The restaurant sector has always been fast moving and competitive and is seeing continual growth in the UK market. It is not showing any signs of slowing down. Food is big business and this is not just confined to within the bounds of the M25, many other parts of the UK are also recording growth.
It may well be that if you are currently within the industry you are looking to protect your market share by moving into bigger premises or open a second, third, fourth… restaurant. Or, you may be fresh faced and ready to move into this market to capture some of that growth for yourself and expand your mini empire.
You will have your carefully crafted business plan at the ready. You will have a location in mind. But how do you go about securing that new premises and what are some of the potential pitfalls to look out for?
Where to start? A commercial agent with restaurant expertise is highly recommended for finding the right premises for your business. This is especially true if you are locating to a new geographical location or you are unfamiliar with the market.
A landlord may ask for references, a rent deposit and/or personal director guarantees and the commercial agent is best placed to negotiate these conditions for you.
Your acquisition may be of a new lease or the transfer of an existing one.
If your acquisition consists of a new lease, once premises are identified the agent will put together ‘Heads of Terms’. This document will set out the key terms of the proposed lease between you and your prospective landlord. The Head of Terms will always remain ‘subject to contract’ meaning they are not set in stone and can potentially be negotiated until the lease/agreement for lease is entered into.
What’s the risk?
You have found the ideal place and the Heads of Terms look fine, why should you not just rush to get your signature on the dotted line?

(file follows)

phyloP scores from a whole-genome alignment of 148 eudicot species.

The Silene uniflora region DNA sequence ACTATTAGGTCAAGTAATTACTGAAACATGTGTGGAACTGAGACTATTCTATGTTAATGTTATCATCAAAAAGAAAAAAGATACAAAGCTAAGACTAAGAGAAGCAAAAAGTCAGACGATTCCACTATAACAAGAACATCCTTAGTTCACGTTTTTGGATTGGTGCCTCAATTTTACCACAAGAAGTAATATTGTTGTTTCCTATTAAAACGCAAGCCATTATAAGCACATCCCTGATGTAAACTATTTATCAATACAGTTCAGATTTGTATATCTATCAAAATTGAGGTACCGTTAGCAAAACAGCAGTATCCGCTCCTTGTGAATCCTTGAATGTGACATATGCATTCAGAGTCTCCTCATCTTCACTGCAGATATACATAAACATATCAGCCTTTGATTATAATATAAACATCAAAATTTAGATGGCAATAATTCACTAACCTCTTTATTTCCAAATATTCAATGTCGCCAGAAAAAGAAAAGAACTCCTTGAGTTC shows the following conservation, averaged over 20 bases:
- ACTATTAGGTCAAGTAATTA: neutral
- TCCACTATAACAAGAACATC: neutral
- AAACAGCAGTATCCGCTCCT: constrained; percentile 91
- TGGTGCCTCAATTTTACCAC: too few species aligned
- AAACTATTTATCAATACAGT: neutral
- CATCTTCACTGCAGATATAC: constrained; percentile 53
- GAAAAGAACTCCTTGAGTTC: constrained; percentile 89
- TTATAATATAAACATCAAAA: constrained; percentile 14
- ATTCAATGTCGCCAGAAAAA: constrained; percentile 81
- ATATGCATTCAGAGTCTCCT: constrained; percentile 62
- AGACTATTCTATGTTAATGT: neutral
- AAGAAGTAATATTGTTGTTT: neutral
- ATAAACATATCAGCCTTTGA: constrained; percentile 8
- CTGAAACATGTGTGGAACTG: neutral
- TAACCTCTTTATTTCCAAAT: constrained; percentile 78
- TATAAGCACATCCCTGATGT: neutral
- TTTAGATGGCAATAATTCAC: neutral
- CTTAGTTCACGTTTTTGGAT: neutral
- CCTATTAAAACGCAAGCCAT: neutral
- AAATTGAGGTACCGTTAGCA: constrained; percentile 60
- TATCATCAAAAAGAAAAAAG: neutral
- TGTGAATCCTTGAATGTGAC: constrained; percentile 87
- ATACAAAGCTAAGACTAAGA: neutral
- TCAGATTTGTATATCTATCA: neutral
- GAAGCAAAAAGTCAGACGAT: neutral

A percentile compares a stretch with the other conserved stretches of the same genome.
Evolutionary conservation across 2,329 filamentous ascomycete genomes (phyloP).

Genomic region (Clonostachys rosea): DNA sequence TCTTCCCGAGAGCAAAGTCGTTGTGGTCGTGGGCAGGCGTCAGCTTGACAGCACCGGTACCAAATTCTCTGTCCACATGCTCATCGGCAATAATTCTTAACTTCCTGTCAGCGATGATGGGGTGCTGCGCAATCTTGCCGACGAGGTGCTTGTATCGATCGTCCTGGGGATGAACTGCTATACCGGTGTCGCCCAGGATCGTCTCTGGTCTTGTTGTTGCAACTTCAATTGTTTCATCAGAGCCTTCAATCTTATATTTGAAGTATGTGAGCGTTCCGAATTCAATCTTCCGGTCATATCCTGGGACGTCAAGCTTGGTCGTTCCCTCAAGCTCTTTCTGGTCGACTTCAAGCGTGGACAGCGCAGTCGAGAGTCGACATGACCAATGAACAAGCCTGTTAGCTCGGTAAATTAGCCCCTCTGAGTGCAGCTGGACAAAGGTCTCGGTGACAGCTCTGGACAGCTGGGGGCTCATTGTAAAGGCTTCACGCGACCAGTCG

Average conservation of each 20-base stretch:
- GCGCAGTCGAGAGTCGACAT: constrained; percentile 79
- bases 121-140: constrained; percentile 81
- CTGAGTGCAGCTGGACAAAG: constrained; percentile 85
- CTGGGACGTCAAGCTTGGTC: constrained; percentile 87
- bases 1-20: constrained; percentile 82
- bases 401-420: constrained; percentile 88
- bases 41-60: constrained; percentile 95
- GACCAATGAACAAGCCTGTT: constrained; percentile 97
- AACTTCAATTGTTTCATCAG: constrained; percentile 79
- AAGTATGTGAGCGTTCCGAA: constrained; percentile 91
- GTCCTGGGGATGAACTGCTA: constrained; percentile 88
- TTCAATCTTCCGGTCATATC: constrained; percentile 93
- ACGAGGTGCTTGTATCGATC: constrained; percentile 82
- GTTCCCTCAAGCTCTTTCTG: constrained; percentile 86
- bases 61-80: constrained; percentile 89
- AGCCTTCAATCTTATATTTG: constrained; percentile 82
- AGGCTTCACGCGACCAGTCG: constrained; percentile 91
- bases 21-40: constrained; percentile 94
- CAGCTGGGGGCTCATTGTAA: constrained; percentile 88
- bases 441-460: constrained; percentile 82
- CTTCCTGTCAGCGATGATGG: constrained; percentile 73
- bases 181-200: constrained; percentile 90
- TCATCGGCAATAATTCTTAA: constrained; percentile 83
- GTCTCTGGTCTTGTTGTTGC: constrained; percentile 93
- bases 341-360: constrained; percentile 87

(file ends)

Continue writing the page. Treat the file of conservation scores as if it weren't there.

It is very likely that your rent is going to be your biggest overhead. Such a large business expense should not be entered into lightly especially when margins in the food and drink industry can be tight.
By entering into a lease tenants can sometimes unwittingly make themselves responsible for historic liability, putting the premises into a better condition than they found it and/or be tied into a long lease without the ability to dispose of their interest or terminate early.
Am I not just going to be responsible for my actions?
When you take over an existing lease (an “assignment”) that lease may be an “old lease” which is a lease granted before 1 January 1996. An “old lease” is a contract between the landlord and the original tenant for the entire term of the lease. Of course, the tenant may have changed many times. In the event of a tenant breach the landlord can call on the original tenant or any intervening tenants who have given direct covenants to meet the liability of the current tenant. Therefore, be warned, an “old lease” could potentially see you on the hook for many years even once you have vacated the premises.
A lease granted after 1 January 1996 is considered a “new lease”. When a tenant transfers a “new lease” they are automatically released from any future liability under the lease unless they have entered into an Authorised Guarantee Agreement (“AGA”) with the landlord. It is therefore likely that any future disposal would be subject to this mandatory condition.
Term of the lease
How long do you want the lease for? In any new business venture retaining flexibility is key so that liability can be offset should the venture not succeed.